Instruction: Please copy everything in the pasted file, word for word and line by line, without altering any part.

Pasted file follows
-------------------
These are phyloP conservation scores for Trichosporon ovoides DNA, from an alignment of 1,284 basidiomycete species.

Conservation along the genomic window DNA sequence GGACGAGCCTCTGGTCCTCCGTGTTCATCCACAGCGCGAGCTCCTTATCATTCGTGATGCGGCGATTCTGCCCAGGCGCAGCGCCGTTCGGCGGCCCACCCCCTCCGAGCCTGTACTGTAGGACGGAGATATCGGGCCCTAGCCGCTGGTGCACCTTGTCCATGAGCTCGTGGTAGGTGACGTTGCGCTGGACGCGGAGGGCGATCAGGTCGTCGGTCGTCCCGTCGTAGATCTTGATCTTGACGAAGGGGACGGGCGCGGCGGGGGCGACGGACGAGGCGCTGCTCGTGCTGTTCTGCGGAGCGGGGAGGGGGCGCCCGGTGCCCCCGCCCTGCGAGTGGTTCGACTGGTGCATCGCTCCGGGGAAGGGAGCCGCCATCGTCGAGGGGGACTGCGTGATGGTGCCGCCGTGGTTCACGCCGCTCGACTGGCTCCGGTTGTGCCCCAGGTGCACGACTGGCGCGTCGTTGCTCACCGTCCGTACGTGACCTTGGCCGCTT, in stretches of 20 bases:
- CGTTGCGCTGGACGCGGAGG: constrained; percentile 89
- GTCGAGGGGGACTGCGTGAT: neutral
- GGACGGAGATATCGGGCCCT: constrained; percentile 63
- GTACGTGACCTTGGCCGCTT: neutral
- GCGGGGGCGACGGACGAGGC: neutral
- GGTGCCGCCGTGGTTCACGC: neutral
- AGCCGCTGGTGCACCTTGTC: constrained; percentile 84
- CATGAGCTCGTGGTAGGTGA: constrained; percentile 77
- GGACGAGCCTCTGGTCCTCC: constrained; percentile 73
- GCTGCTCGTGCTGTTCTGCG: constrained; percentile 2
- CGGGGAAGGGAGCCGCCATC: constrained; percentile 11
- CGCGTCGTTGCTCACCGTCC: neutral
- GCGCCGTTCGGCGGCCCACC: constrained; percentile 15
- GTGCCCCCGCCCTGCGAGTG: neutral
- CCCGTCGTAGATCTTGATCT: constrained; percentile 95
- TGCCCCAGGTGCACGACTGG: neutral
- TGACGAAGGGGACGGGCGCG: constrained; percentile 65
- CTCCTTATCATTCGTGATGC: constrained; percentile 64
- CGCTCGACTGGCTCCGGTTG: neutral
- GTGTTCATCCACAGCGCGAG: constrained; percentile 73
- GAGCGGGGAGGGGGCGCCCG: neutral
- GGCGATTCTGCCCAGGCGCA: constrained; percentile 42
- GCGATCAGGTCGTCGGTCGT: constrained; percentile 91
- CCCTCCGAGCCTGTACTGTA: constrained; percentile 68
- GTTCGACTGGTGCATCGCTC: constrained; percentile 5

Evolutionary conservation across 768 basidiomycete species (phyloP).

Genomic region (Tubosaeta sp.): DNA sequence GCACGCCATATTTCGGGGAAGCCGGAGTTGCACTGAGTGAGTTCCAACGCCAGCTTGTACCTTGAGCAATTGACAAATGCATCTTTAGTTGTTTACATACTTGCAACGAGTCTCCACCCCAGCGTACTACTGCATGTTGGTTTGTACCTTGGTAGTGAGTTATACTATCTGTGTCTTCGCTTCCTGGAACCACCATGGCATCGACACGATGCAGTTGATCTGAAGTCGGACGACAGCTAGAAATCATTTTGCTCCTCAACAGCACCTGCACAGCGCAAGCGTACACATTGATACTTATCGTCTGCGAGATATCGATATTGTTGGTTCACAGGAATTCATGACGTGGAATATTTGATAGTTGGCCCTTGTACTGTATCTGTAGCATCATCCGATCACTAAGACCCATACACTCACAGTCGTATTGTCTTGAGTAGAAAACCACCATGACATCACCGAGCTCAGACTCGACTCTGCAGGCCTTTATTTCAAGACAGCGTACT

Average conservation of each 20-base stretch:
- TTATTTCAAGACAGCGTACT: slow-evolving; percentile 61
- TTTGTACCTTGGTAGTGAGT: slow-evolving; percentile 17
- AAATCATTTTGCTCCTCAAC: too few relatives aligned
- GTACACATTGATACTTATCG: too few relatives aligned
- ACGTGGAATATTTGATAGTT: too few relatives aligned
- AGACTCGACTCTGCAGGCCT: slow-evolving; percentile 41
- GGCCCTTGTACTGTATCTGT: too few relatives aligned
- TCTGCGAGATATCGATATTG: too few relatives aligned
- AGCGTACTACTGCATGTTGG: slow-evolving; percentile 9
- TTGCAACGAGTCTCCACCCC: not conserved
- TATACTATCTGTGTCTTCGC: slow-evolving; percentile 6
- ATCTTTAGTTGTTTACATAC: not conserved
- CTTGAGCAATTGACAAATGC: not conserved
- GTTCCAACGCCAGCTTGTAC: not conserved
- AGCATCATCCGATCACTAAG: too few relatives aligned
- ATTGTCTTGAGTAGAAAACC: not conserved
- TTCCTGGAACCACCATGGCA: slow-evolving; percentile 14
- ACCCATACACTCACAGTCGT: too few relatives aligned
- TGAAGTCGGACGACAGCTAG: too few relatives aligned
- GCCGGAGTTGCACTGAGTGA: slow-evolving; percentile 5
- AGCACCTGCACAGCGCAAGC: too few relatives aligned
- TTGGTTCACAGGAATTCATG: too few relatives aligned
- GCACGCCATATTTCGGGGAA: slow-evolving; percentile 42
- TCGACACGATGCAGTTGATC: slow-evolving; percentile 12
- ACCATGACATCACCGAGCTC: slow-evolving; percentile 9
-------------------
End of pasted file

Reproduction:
These are phyloP conservation scores for Trichosporon ovoides DNA, from an alignment of 1,284 basidiomycete species.

Conservation along the genomic window DNA sequence GGACGAGCCTCTGGTCCTCCGTGTTCATCCACAGCGCGAGCTCCTTATCATTCGTGATGCGGCGATTCTGCCCAGGCGCAGCGCCGTTCGGCGGCCCACCCCCTCCGAGCCTGTACTGTAGGACGGAGATATCGGGCCCTAGCCGCTGGTGCACCTTGTCCATGAGCTCGTGGTAGGTGACGTTGCGCTGGACGCGGAGGGCGATCAGGTCGTCGGTCGTCCCGTCGTAGATCTTGATCTTGACGAAGGGGACGGGCGCGGCGGGGGCGACGGACGAGGCGCTGCTCGTGCTGTTCTGCGGAGCGGGGAGGGGGCGCCCGGTGCCCCCGCCCTGCGAGTGGTTCGACTGGTGCATCGCTCCGGGGAAGGGAGCCGCCATCGTCGAGGGGGACTGCGTGATGGTGCCGCCGTGGTTCACGCCGCTCGACTGGCTCCGGTTGTGCCCCAGGTGCACGACTGGCGCGTCGTTGCTCACCGTCCGTACGTGACCTTGGCCGCTT, in stretches of 20 bases:
- CGTTGCGCTGGACGCGGAGG: constrained; percentile 89
- GTCGAGGGGGACTGCGTGAT: neutral
- GGACGGAGATATCGGGCCCT: constrained; percentile 63
- GTACGTGACCTTGGCCGCTT: neutral
- GCGGGGGCGACGGACGAGGC: neutral
- GGTGCCGCCGTGGTTCACGC: neutral
- AGCCGCTGGTGCACCTTGTC: constrained; percentile 84
- CATGAGCTCGTGGTAGGTGA: constrained; percentile 77
- GGACGAGCCTCTGGTCCTCC: constrained; percentile 73
- GCTGCTCGTGCTGTTCTGCG: constrained; percentile 2
- CGGGGAAGGGAGCCGCCATC: constrained; percentile 11
- CGCGTCGTTGCTCACCGTCC: neutral
- GCGCCGTTCGGCGGCCCACC: constrained; percentile 15
- GTGCCCCCGCCCTGCGAGTG: neutral
- CCCGTCGTAGATCTTGATCT: constrained; percentile 95
- TGCCCCAGGTGCACGACTGG: neutral
- TGACGAAGGGGACGGGCGCG: constrained; percentile 65
- CTCCTTATCATTCGTGATGC: constrained; percentile 64
- CGCTCGACTGGCTCCGGTTG: neutral
- GTGTTCATCCACAGCGCGAG: constrained; percentile 73
- GAGCGGGGAGGGGGCGCCCG: neutral
- GGCGATTCTGCCCAGGCGCA: constrained; percentile 42
- GCGATCAGGTCGTCGGTCGT: constrained; percentile 91
- CCCTCCGAGCCTGTACTGTA: constrained; percentile 68
- GTTCGACTGGTGCATCGCTC: constrained; percentile 5

Evolutionary conservation across 768 basidiomycete species (phyloP).

Genomic region (Tubosaeta sp.): DNA sequence GCACGCCATATTTCGGGGAAGCCGGAGTTGCACTGAGTGAGTTCCAACGCCAGCTTGTACCTTGAGCAATTGACAAATGCATCTTTAGTTGTTTACATACTTGCAACGAGTCTCCACCCCAGCGTACTACTGCATGTTGGTTTGTACCTTGGTAGTGAGTTATACTATCTGTGTCTTCGCTTCCTGGAACCACCATGGCATCGACACGATGCAGTTGATCTGAAGTCGGACGACAGCTAGAAATCATTTTGCTCCTCAACAGCACCTGCACAGCGCAAGCGTACACATTGATACTTATCGTCTGCGAGATATCGATATTGTTGGTTCACAGGAATTCATGACGTGGAATATTTGATAGTTGGCCCTTGTACTGTATCTGTAGCATCATCCGATCACTAAGACCCATACACTCACAGTCGTATTGTCTTGAGTAGAAAACCACCATGACATCACCGAGCTCAGACTCGACTCTGCAGGCCTTTATTTCAAGACAGCGTACT

Average conservation of each 20-base stretch:
- TTATTTCAAGACAGCGTACT: slow-evolving; percentile 61
- TTTGTACCTTGGTAGTGAGT: slow-evolving; percentile 17
- AAATCATTTTGCTCCTCAAC: too few relatives aligned
- GTACACATTGATACTTATCG: too few relatives aligned
- ACGTGGAATATTTGATAGTT: too few relatives aligned
- AGACTCGACTCTGCAGGCCT: slow-evolving; percentile 41
- GGCCCTTGTACTGTATCTGT: too few relatives aligned
- TCTGCGAGATATCGATATTG: too few relatives aligned
- AGCGTACTACTGCATGTTGG: slow-evolving; percentile 9
- TTGCAACGAGTCTCCACCCC: not conserved
- TATACTATCTGTGTCTTCGC: slow-evolving; percentile 6
- ATCTTTAGTTGTTTACATAC: not conserved
- CTTGAGCAATTGACAAATGC: not conserved
- GTTCCAACGCCAGCTTGTAC: not conserved
- AGCATCATCCGATCACTAAG: too few relatives aligned
- ATTGTCTTGAGTAGAAAACC: not conserved
- TTCCTGGAACCACCATGGCA: slow-evolving; percentile 14
- ACCCATACACTCACAGTCGT: too few relatives aligned
- TGAAGTCGGACGACAGCTAG: too few relatives aligned
- GCCGGAGTTGCACTGAGTGA: slow-evolving; percentile 5
- AGCACCTGCACAGCGCAAGC: too few relatives aligned
- TTGGTTCACAGGAATTCATG: too few relatives aligned
- GCACGCCATATTTCGGGGAA: slow-evolving; percentile 42
- TCGACACGATGCAGTTGATC: slow-evolving; percentile 12
- ACCATGACATCACCGAGCTC: slow-evolving; percentile 9